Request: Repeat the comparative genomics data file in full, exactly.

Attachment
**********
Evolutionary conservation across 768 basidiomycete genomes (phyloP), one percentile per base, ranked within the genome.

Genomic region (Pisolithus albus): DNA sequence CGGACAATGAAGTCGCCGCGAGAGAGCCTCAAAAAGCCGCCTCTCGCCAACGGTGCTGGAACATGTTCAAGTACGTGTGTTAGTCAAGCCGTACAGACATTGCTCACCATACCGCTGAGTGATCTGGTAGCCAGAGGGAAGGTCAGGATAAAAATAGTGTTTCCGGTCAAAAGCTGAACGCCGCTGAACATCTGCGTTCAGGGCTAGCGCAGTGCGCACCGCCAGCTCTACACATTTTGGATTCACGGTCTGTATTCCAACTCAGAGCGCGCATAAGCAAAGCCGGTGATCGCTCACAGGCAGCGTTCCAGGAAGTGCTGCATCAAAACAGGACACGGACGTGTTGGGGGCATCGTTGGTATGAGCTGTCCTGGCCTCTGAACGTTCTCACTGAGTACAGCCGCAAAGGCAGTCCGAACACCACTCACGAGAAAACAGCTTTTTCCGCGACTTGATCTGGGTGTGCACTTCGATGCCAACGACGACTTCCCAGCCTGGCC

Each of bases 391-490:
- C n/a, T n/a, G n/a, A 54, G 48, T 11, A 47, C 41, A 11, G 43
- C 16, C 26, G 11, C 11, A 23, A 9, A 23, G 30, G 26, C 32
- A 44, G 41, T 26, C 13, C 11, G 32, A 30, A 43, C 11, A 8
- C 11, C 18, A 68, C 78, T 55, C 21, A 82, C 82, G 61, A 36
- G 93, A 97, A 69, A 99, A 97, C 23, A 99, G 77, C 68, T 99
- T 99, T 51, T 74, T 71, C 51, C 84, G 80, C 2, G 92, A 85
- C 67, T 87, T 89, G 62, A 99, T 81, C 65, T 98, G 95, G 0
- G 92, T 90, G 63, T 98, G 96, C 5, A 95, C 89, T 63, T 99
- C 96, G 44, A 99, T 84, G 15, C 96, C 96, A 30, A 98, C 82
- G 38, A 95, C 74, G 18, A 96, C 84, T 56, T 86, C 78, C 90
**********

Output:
Evolutionary conservation across 768 basidiomycete genomes (phyloP), one percentile per base, ranked within the genome.

Genomic region (Pisolithus albus): DNA sequence CGGACAATGAAGTCGCCGCGAGAGAGCCTCAAAAAGCCGCCTCTCGCCAACGGTGCTGGAACATGTTCAAGTACGTGTGTTAGTCAAGCCGTACAGACATTGCTCACCATACCGCTGAGTGATCTGGTAGCCAGAGGGAAGGTCAGGATAAAAATAGTGTTTCCGGTCAAAAGCTGAACGCCGCTGAACATCTGCGTTCAGGGCTAGCGCAGTGCGCACCGCCAGCTCTACACATTTTGGATTCACGGTCTGTATTCCAACTCAGAGCGCGCATAAGCAAAGCCGGTGATCGCTCACAGGCAGCGTTCCAGGAAGTGCTGCATCAAAACAGGACACGGACGTGTTGGGGGCATCGTTGGTATGAGCTGTCCTGGCCTCTGAACGTTCTCACTGAGTACAGCCGCAAAGGCAGTCCGAACACCACTCACGAGAAAACAGCTTTTTCCGCGACTTGATCTGGGTGTGCACTTCGATGCCAACGACGACTTCCCAGCCTGGCC

Each of bases 391-490:
- C n/a, T n/a, G n/a, A 54, G 48, T 11, A 47, C 41, A 11, G 43
- C 16, C 26, G 11, C 11, A 23, A 9, A 23, G 30, G 26, C 32
- A 44, G 41, T 26, C 13, C 11, G 32, A 30, A 43, C 11, A 8
- C 11, C 18, A 68, C 78, T 55, C 21, A 82, C 82, G 61, A 36
- G 93, A 97, A 69, A 99, A 97, C 23, A 99, G 77, C 68, T 99
- T 99, T 51, T 74, T 71, C 51, C 84, G 80, C 2, G 92, A 85
- C 67, T 87, T 89, G 62, A 99, T 81, C 65, T 98, G 95, G 0
- G 92, T 90, G 63, T 98, G 96, C 5, A 95, C 89, T 63, T 99
- C 96, G 44, A 99, T 84, G 15, C 96, C 96, A 30, A 98, C 82
- G 38, A 95, C 74, G 18, A 96, C 84, T 56, T 86, C 78, C 90